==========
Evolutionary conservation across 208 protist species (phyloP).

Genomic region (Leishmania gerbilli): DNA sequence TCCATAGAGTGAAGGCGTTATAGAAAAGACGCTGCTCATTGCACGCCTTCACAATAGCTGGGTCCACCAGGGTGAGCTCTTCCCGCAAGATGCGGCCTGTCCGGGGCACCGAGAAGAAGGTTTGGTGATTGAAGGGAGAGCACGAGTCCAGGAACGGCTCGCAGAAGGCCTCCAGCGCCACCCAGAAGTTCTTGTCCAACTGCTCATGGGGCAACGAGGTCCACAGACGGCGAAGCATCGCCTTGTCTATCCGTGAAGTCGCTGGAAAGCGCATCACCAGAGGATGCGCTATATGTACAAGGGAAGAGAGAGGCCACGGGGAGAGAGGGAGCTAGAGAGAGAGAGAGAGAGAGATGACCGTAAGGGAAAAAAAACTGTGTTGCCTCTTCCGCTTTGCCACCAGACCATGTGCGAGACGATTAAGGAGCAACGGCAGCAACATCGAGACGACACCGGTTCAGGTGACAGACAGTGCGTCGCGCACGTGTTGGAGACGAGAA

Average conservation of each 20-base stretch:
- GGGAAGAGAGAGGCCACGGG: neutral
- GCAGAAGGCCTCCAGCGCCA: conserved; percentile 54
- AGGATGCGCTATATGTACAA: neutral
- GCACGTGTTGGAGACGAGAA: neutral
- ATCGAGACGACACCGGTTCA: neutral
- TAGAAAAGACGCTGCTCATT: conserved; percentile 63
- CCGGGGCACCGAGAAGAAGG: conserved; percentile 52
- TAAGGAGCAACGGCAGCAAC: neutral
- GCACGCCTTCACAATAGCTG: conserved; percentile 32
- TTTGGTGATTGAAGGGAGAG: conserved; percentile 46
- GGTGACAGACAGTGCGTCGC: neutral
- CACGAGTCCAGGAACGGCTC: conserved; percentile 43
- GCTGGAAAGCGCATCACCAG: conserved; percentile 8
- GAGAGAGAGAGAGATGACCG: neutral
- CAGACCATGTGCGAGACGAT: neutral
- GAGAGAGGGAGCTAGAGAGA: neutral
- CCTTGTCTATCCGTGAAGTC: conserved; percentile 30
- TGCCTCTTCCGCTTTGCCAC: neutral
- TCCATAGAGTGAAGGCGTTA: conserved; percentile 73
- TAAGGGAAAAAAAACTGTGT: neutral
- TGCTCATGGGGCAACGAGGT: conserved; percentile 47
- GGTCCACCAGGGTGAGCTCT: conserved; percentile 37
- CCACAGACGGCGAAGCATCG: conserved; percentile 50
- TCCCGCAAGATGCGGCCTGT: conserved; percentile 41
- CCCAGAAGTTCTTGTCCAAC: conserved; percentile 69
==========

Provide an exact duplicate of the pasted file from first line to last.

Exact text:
Evolutionary conservation across 208 protist species (phyloP).

Genomic region (Leishmania gerbilli): DNA sequence TCCATAGAGTGAAGGCGTTATAGAAAAGACGCTGCTCATTGCACGCCTTCACAATAGCTGGGTCCACCAGGGTGAGCTCTTCCCGCAAGATGCGGCCTGTCCGGGGCACCGAGAAGAAGGTTTGGTGATTGAAGGGAGAGCACGAGTCCAGGAACGGCTCGCAGAAGGCCTCCAGCGCCACCCAGAAGTTCTTGTCCAACTGCTCATGGGGCAACGAGGTCCACAGACGGCGAAGCATCGCCTTGTCTATCCGTGAAGTCGCTGGAAAGCGCATCACCAGAGGATGCGCTATATGTACAAGGGAAGAGAGAGGCCACGGGGAGAGAGGGAGCTAGAGAGAGAGAGAGAGAGAGATGACCGTAAGGGAAAAAAAACTGTGTTGCCTCTTCCGCTTTGCCACCAGACCATGTGCGAGACGATTAAGGAGCAACGGCAGCAACATCGAGACGACACCGGTTCAGGTGACAGACAGTGCGTCGCGCACGTGTTGGAGACGAGAA

Average conservation of each 20-base stretch:
- GGGAAGAGAGAGGCCACGGG: neutral
- GCAGAAGGCCTCCAGCGCCA: conserved; percentile 54
- AGGATGCGCTATATGTACAA: neutral
- GCACGTGTTGGAGACGAGAA: neutral
- ATCGAGACGACACCGGTTCA: neutral
- TAGAAAAGACGCTGCTCATT: conserved; percentile 63
- CCGGGGCACCGAGAAGAAGG: conserved; percentile 52
- TAAGGAGCAACGGCAGCAAC: neutral
- GCACGCCTTCACAATAGCTG: conserved; percentile 32
- TTTGGTGATTGAAGGGAGAG: conserved; percentile 46
- GGTGACAGACAGTGCGTCGC: neutral
- CACGAGTCCAGGAACGGCTC: conserved; percentile 43
- GCTGGAAAGCGCATCACCAG: conserved; percentile 8
- GAGAGAGAGAGAGATGACCG: neutral
- CAGACCATGTGCGAGACGAT: neutral
- GAGAGAGGGAGCTAGAGAGA: neutral
- CCTTGTCTATCCGTGAAGTC: conserved; percentile 30
- TGCCTCTTCCGCTTTGCCAC: neutral
- TCCATAGAGTGAAGGCGTTA: conserved; percentile 73
- TAAGGGAAAAAAAACTGTGT: neutral
- TGCTCATGGGGCAACGAGGT: conserved; percentile 47
- GGTCCACCAGGGTGAGCTCT: conserved; percentile 37
- CCACAGACGGCGAAGCATCG: conserved; percentile 50
- TCCCGCAAGATGCGGCCTGT: conserved; percentile 41
- CCCAGAAGTTCTTGTCCAAC: conserved; percentile 69